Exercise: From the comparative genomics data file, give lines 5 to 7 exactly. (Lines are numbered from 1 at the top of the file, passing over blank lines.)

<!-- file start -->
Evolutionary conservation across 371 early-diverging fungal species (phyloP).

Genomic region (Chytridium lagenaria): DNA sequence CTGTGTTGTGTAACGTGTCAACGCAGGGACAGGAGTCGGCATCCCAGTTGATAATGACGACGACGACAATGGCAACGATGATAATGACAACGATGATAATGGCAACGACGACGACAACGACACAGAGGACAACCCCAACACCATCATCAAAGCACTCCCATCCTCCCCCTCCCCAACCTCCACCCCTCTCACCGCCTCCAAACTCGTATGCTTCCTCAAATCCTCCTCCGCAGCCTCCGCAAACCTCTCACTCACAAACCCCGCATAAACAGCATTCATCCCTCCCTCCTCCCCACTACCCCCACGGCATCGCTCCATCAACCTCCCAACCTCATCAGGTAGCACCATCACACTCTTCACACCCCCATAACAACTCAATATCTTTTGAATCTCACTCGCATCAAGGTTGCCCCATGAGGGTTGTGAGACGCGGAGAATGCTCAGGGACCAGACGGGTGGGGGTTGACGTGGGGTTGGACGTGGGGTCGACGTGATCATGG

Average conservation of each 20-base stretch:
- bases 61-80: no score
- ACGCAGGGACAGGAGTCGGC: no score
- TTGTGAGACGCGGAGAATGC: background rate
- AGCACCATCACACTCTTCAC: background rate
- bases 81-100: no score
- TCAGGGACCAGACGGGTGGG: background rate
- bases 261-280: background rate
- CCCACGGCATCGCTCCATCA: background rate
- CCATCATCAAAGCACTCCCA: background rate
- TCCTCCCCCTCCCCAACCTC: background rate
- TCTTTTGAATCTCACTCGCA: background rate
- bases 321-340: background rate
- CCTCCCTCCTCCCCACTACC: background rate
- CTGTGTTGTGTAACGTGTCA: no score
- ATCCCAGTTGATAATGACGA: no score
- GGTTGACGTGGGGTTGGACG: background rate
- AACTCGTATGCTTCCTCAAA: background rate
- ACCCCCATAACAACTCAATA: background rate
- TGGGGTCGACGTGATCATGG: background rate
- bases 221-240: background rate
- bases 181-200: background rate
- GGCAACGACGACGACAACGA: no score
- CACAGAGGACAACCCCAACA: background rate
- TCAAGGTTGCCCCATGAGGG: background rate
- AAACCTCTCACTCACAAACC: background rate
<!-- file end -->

- ACGCAGGGACAGGAGTCGGC: no score
- TTGTGAGACGCGGAGAATGC: background rate
- AGCACCATCACACTCTTCAC: background rate